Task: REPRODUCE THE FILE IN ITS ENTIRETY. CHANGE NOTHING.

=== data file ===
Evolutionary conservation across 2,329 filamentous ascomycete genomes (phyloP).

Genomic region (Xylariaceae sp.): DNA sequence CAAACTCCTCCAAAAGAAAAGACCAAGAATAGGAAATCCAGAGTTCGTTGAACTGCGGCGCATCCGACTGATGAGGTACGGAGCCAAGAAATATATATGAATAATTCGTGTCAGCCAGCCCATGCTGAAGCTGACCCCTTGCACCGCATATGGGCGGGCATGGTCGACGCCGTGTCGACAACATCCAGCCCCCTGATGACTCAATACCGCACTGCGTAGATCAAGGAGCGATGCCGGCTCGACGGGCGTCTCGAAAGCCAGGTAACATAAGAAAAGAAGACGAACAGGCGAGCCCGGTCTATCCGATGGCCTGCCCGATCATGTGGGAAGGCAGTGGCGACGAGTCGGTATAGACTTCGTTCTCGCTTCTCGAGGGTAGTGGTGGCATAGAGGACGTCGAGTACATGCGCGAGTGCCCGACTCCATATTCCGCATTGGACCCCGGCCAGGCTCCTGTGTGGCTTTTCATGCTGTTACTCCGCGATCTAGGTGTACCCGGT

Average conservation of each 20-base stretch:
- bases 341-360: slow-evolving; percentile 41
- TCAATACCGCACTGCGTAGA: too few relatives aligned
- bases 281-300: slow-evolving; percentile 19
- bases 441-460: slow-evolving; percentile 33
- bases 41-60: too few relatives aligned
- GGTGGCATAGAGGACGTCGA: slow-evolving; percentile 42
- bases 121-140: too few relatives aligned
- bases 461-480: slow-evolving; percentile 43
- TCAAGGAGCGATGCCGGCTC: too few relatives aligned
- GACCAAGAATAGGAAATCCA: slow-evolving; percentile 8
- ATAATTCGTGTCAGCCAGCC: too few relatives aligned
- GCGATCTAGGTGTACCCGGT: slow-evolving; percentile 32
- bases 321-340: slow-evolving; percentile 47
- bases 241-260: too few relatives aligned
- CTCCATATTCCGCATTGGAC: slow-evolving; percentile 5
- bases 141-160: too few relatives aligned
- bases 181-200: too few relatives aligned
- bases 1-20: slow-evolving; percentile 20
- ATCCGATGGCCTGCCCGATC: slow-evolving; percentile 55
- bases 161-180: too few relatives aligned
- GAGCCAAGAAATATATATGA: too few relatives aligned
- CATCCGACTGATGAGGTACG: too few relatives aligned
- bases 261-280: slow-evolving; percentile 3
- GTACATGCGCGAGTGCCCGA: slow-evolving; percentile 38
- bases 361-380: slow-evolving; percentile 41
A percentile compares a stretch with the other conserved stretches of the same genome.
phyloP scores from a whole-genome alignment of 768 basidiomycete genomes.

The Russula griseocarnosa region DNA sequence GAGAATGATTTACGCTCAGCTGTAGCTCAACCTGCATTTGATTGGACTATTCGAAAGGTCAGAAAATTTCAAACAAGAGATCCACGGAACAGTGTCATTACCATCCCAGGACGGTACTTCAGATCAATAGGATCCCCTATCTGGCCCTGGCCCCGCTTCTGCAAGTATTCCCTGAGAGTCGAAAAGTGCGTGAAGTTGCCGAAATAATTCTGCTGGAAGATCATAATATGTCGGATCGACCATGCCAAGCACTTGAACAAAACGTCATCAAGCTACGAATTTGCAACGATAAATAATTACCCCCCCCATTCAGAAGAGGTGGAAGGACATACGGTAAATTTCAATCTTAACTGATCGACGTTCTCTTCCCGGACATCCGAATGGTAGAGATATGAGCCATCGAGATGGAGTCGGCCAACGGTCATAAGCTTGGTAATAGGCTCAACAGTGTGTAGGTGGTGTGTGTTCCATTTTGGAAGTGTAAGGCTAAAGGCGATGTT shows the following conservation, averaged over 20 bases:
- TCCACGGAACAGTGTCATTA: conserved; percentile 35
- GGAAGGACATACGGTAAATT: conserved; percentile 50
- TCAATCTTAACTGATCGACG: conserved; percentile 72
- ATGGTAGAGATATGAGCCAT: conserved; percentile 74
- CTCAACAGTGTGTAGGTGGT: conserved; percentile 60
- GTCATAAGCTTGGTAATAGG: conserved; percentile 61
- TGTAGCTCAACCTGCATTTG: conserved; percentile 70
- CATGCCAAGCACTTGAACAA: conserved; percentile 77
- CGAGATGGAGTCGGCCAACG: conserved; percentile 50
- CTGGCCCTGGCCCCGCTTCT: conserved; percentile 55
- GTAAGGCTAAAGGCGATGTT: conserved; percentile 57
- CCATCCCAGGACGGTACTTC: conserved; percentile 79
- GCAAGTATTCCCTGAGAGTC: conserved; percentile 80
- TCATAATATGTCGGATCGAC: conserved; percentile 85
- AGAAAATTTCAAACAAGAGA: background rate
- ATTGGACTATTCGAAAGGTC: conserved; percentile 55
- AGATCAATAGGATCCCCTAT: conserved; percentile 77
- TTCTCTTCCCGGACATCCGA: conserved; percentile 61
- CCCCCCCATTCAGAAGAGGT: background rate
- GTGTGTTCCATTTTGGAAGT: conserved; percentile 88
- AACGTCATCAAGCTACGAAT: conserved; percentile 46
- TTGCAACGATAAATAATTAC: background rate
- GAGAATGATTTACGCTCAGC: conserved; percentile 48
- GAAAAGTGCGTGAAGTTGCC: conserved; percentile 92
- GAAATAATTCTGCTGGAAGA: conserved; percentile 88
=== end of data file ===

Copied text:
Evolutionary conservation across 2,329 filamentous ascomycete genomes (phyloP).

Genomic region (Xylariaceae sp.): DNA sequence CAAACTCCTCCAAAAGAAAAGACCAAGAATAGGAAATCCAGAGTTCGTTGAACTGCGGCGCATCCGACTGATGAGGTACGGAGCCAAGAAATATATATGAATAATTCGTGTCAGCCAGCCCATGCTGAAGCTGACCCCTTGCACCGCATATGGGCGGGCATGGTCGACGCCGTGTCGACAACATCCAGCCCCCTGATGACTCAATACCGCACTGCGTAGATCAAGGAGCGATGCCGGCTCGACGGGCGTCTCGAAAGCCAGGTAACATAAGAAAAGAAGACGAACAGGCGAGCCCGGTCTATCCGATGGCCTGCCCGATCATGTGGGAAGGCAGTGGCGACGAGTCGGTATAGACTTCGTTCTCGCTTCTCGAGGGTAGTGGTGGCATAGAGGACGTCGAGTACATGCGCGAGTGCCCGACTCCATATTCCGCATTGGACCCCGGCCAGGCTCCTGTGTGGCTTTTCATGCTGTTACTCCGCGATCTAGGTGTACCCGGT

Average conservation of each 20-base stretch:
- bases 341-360: slow-evolving; percentile 41
- TCAATACCGCACTGCGTAGA: too few relatives aligned
- bases 281-300: slow-evolving; percentile 19
- bases 441-460: slow-evolving; percentile 33
- bases 41-60: too few relatives aligned
- GGTGGCATAGAGGACGTCGA: slow-evolving; percentile 42
- bases 121-140: too few relatives aligned
- bases 461-480: slow-evolving; percentile 43
- TCAAGGAGCGATGCCGGCTC: too few relatives aligned
- GACCAAGAATAGGAAATCCA: slow-evolving; percentile 8
- ATAATTCGTGTCAGCCAGCC: too few relatives aligned
- GCGATCTAGGTGTACCCGGT: slow-evolving; percentile 32
- bases 321-340: slow-evolving; percentile 47
- bases 241-260: too few relatives aligned
- CTCCATATTCCGCATTGGAC: slow-evolving; percentile 5
- bases 141-160: too few relatives aligned
- bases 181-200: too few relatives aligned
- bases 1-20: slow-evolving; percentile 20
- ATCCGATGGCCTGCCCGATC: slow-evolving; percentile 55
- bases 161-180: too few relatives aligned
- GAGCCAAGAAATATATATGA: too few relatives aligned
- CATCCGACTGATGAGGTACG: too few relatives aligned
- bases 261-280: slow-evolving; percentile 3
- GTACATGCGCGAGTGCCCGA: slow-evolving; percentile 38
- bases 361-380: slow-evolving; percentile 41
A percentile compares a stretch with the other conserved stretches of the same genome.
phyloP scores from a whole-genome alignment of 768 basidiomycete genomes.

The Russula griseocarnosa region DNA sequence GAGAATGATTTACGCTCAGCTGTAGCTCAACCTGCATTTGATTGGACTATTCGAAAGGTCAGAAAATTTCAAACAAGAGATCCACGGAACAGTGTCATTACCATCCCAGGACGGTACTTCAGATCAATAGGATCCCCTATCTGGCCCTGGCCCCGCTTCTGCAAGTATTCCCTGAGAGTCGAAAAGTGCGTGAAGTTGCCGAAATAATTCTGCTGGAAGATCATAATATGTCGGATCGACCATGCCAAGCACTTGAACAAAACGTCATCAAGCTACGAATTTGCAACGATAAATAATTACCCCCCCCATTCAGAAGAGGTGGAAGGACATACGGTAAATTTCAATCTTAACTGATCGACGTTCTCTTCCCGGACATCCGAATGGTAGAGATATGAGCCATCGAGATGGAGTCGGCCAACGGTCATAAGCTTGGTAATAGGCTCAACAGTGTGTAGGTGGTGTGTGTTCCATTTTGGAAGTGTAAGGCTAAAGGCGATGTT shows the following conservation, averaged over 20 bases:
- TCCACGGAACAGTGTCATTA: conserved; percentile 35
- GGAAGGACATACGGTAAATT: conserved; percentile 50
- TCAATCTTAACTGATCGACG: conserved; percentile 72
- ATGGTAGAGATATGAGCCAT: conserved; percentile 74
- CTCAACAGTGTGTAGGTGGT: conserved; percentile 60
- GTCATAAGCTTGGTAATAGG: conserved; percentile 61
- TGTAGCTCAACCTGCATTTG: conserved; percentile 70
- CATGCCAAGCACTTGAACAA: conserved; percentile 77
- CGAGATGGAGTCGGCCAACG: conserved; percentile 50
- CTGGCCCTGGCCCCGCTTCT: conserved; percentile 55
- GTAAGGCTAAAGGCGATGTT: conserved; percentile 57
- CCATCCCAGGACGGTACTTC: conserved; percentile 79
- GCAAGTATTCCCTGAGAGTC: conserved; percentile 80
- TCATAATATGTCGGATCGAC: conserved; percentile 85
- AGAAAATTTCAAACAAGAGA: background rate
- ATTGGACTATTCGAAAGGTC: conserved; percentile 55
- AGATCAATAGGATCCCCTAT: conserved; percentile 77
- TTCTCTTCCCGGACATCCGA: conserved; percentile 61
- CCCCCCCATTCAGAAGAGGT: background rate
- GTGTGTTCCATTTTGGAAGT: conserved; percentile 88
- AACGTCATCAAGCTACGAAT: conserved; percentile 46
- TTGCAACGATAAATAATTAC: background rate
- GAGAATGATTTACGCTCAGC: conserved; percentile 48
- GAAAAGTGCGTGAAGTTGCC: conserved; percentile 92
- GAAATAATTCTGCTGGAAGA: conserved; percentile 88